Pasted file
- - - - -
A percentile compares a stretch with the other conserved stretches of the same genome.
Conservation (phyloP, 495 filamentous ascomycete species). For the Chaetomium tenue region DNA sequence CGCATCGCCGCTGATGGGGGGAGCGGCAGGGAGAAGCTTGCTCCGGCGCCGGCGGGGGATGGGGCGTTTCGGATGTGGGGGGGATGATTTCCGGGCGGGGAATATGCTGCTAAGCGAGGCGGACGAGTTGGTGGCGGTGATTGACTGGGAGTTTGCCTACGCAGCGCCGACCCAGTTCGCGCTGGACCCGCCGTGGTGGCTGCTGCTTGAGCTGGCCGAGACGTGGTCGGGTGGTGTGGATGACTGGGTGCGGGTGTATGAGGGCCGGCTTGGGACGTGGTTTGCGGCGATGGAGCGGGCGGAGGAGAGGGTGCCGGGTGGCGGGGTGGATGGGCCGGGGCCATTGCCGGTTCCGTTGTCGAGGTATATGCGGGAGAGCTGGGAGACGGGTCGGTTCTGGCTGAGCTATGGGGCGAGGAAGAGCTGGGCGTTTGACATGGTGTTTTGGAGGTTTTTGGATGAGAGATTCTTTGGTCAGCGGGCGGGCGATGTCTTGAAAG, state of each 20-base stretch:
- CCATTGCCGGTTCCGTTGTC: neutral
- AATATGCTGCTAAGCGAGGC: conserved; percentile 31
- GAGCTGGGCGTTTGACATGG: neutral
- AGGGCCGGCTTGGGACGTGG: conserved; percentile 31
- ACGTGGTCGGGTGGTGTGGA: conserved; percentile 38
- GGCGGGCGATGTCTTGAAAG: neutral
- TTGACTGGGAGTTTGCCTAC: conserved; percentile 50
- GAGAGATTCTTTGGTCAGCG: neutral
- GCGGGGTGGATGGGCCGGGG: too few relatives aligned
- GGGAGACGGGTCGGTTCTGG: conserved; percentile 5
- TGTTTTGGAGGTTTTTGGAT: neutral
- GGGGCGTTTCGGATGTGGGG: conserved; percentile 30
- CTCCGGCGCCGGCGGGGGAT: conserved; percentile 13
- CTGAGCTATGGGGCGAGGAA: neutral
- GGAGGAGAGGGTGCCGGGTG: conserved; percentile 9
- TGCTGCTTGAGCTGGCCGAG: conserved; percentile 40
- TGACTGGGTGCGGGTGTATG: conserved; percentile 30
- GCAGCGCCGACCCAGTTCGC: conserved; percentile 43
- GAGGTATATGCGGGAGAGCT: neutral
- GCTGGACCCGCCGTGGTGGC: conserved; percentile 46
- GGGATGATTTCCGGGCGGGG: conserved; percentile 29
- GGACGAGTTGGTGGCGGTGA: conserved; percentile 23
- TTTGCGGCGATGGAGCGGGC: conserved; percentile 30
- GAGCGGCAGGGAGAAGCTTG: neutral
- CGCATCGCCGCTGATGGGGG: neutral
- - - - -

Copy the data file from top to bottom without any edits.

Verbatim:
A percentile compares a stretch with the other conserved stretches of the same genome.
Conservation (phyloP, 495 filamentous ascomycete species). For the Chaetomium tenue region DNA sequence CGCATCGCCGCTGATGGGGGGAGCGGCAGGGAGAAGCTTGCTCCGGCGCCGGCGGGGGATGGGGCGTTTCGGATGTGGGGGGGATGATTTCCGGGCGGGGAATATGCTGCTAAGCGAGGCGGACGAGTTGGTGGCGGTGATTGACTGGGAGTTTGCCTACGCAGCGCCGACCCAGTTCGCGCTGGACCCGCCGTGGTGGCTGCTGCTTGAGCTGGCCGAGACGTGGTCGGGTGGTGTGGATGACTGGGTGCGGGTGTATGAGGGCCGGCTTGGGACGTGGTTTGCGGCGATGGAGCGGGCGGAGGAGAGGGTGCCGGGTGGCGGGGTGGATGGGCCGGGGCCATTGCCGGTTCCGTTGTCGAGGTATATGCGGGAGAGCTGGGAGACGGGTCGGTTCTGGCTGAGCTATGGGGCGAGGAAGAGCTGGGCGTTTGACATGGTGTTTTGGAGGTTTTTGGATGAGAGATTCTTTGGTCAGCGGGCGGGCGATGTCTTGAAAG, state of each 20-base stretch:
- CCATTGCCGGTTCCGTTGTC: neutral
- AATATGCTGCTAAGCGAGGC: conserved; percentile 31
- GAGCTGGGCGTTTGACATGG: neutral
- AGGGCCGGCTTGGGACGTGG: conserved; percentile 31
- ACGTGGTCGGGTGGTGTGGA: conserved; percentile 38
- GGCGGGCGATGTCTTGAAAG: neutral
- TTGACTGGGAGTTTGCCTAC: conserved; percentile 50
- GAGAGATTCTTTGGTCAGCG: neutral
- GCGGGGTGGATGGGCCGGGG: too few relatives aligned
- GGGAGACGGGTCGGTTCTGG: conserved; percentile 5
- TGTTTTGGAGGTTTTTGGAT: neutral
- GGGGCGTTTCGGATGTGGGG: conserved; percentile 30
- CTCCGGCGCCGGCGGGGGAT: conserved; percentile 13
- CTGAGCTATGGGGCGAGGAA: neutral
- GGAGGAGAGGGTGCCGGGTG: conserved; percentile 9
- TGCTGCTTGAGCTGGCCGAG: conserved; percentile 40
- TGACTGGGTGCGGGTGTATG: conserved; percentile 30
- GCAGCGCCGACCCAGTTCGC: conserved; percentile 43
- GAGGTATATGCGGGAGAGCT: neutral
- GCTGGACCCGCCGTGGTGGC: conserved; percentile 46
- GGGATGATTTCCGGGCGGGG: conserved; percentile 29
- GGACGAGTTGGTGGCGGTGA: conserved; percentile 23
- TTTGCGGCGATGGAGCGGGC: conserved; percentile 30
- GAGCGGCAGGGAGAAGCTTG: neutral
- CGCATCGCCGCTGATGGGGG: neutral